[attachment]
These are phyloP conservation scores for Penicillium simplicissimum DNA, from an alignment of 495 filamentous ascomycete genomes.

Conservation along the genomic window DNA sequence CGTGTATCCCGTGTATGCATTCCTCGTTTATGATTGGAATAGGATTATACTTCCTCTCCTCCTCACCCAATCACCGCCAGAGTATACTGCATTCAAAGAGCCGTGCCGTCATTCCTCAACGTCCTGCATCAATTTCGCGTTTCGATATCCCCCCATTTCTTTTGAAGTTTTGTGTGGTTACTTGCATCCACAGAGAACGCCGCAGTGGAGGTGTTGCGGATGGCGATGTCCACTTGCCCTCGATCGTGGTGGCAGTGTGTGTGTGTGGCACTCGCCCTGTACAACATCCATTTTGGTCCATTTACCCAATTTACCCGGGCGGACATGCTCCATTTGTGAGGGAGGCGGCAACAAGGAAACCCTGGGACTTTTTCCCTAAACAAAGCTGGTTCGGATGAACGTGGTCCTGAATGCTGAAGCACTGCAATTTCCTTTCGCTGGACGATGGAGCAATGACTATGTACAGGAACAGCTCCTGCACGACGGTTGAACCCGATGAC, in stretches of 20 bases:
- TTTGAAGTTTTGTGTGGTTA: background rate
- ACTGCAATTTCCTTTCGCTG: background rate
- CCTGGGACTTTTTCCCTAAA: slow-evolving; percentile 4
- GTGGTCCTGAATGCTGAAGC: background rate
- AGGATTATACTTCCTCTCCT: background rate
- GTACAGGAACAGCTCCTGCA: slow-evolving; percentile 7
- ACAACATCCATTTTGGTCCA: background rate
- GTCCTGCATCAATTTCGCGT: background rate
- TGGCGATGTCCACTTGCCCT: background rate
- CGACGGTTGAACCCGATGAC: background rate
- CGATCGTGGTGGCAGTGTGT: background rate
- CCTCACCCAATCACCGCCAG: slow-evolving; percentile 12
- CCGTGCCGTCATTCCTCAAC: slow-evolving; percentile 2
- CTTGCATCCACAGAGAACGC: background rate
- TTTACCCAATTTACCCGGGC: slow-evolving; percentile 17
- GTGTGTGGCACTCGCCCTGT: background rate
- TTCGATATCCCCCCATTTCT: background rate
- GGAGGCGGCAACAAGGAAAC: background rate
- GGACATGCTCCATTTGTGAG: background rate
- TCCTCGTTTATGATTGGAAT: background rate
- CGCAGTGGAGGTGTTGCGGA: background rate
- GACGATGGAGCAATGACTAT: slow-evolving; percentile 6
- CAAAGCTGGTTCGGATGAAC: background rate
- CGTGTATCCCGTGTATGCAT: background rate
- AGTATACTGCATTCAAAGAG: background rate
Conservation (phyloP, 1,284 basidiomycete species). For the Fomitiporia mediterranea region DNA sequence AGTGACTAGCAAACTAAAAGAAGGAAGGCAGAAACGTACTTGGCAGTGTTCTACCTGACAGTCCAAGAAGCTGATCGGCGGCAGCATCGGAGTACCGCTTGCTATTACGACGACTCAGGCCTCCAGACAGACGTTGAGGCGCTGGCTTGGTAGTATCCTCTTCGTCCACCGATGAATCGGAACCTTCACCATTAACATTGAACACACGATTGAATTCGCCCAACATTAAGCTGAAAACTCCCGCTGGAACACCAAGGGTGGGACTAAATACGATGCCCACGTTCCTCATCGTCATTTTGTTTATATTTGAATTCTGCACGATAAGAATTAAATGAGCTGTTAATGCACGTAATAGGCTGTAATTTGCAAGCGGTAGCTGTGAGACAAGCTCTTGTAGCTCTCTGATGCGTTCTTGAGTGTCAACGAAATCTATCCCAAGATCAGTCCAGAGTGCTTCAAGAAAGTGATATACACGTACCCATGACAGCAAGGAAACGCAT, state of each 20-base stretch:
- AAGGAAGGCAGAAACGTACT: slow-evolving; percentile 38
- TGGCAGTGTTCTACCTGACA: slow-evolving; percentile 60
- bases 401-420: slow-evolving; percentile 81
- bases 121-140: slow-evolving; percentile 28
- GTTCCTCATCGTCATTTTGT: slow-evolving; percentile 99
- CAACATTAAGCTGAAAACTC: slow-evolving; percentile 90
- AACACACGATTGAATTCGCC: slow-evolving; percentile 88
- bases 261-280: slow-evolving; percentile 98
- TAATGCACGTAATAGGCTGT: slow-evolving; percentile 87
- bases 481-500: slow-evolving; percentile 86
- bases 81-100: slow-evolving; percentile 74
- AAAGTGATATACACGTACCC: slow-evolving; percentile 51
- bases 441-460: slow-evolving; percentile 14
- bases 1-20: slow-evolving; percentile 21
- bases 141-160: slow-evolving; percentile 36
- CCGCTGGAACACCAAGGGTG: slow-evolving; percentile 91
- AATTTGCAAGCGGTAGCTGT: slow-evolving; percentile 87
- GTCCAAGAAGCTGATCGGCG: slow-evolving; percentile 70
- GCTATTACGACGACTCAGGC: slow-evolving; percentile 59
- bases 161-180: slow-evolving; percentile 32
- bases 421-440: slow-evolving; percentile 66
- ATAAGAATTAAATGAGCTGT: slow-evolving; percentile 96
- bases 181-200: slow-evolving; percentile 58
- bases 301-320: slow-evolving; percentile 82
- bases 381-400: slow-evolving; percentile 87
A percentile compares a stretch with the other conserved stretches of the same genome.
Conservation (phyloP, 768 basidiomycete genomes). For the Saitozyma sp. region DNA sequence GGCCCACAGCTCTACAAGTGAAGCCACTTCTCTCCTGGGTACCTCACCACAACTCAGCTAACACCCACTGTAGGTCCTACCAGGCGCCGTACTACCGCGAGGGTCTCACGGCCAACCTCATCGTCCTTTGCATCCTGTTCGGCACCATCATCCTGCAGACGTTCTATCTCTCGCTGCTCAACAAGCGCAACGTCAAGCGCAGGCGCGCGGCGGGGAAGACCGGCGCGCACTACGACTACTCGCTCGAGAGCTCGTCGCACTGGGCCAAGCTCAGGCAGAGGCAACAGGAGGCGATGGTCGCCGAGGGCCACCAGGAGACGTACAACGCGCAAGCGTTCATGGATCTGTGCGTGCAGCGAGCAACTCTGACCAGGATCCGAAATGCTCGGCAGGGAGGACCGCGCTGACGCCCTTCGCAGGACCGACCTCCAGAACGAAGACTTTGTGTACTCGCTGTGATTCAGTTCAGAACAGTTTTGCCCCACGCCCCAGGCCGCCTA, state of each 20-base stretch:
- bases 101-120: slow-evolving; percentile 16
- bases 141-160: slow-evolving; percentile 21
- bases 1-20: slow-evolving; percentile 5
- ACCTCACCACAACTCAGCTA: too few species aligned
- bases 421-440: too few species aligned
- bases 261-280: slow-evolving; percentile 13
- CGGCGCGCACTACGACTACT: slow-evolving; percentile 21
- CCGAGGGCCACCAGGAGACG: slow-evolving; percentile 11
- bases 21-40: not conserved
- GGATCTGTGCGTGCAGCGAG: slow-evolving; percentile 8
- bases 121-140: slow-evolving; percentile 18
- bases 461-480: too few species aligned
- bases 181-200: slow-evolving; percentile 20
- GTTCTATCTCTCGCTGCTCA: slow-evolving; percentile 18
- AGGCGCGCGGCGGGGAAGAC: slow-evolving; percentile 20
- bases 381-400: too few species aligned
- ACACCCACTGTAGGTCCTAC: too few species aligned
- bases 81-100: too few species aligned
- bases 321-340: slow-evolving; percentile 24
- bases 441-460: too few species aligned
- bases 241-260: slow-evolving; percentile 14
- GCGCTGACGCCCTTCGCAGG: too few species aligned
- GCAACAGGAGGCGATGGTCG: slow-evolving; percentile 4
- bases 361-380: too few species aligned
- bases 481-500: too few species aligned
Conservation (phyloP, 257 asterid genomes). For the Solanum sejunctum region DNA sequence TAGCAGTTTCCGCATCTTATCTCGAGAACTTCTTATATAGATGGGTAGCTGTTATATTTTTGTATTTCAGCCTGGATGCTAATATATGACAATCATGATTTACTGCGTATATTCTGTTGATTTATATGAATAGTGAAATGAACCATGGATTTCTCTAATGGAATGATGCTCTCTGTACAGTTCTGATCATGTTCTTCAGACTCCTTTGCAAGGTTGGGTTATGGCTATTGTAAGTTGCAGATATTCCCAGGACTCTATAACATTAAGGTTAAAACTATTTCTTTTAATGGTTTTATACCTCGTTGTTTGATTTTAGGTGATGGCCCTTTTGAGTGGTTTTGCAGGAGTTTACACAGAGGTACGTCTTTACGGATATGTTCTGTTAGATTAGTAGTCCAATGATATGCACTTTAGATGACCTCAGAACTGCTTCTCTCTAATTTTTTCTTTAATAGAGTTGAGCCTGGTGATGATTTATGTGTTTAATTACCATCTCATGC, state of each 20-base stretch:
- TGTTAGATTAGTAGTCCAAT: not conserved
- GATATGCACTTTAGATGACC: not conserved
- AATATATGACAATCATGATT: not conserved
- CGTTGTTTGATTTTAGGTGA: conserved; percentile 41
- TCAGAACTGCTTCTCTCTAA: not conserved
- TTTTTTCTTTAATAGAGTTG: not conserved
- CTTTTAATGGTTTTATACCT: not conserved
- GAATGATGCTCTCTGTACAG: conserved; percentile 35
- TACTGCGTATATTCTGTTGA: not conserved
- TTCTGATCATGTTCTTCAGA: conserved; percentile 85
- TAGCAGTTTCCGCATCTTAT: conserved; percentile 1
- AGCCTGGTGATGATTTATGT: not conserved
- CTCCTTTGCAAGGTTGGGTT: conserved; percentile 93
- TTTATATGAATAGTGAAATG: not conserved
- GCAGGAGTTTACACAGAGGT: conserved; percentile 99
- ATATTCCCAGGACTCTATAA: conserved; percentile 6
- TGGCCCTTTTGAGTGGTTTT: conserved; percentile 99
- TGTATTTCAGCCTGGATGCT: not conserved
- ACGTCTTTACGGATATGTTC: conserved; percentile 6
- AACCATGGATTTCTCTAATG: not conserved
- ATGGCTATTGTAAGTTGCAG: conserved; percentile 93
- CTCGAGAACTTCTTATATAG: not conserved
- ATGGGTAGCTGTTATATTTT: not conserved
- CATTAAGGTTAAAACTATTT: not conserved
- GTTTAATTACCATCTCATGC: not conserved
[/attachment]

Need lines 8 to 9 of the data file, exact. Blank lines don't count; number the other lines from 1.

- GTACAGGAACAGCTCCTGCA: slow-evolving; percentile 7
- ACAACATCCATTTTGGTCCA: background rate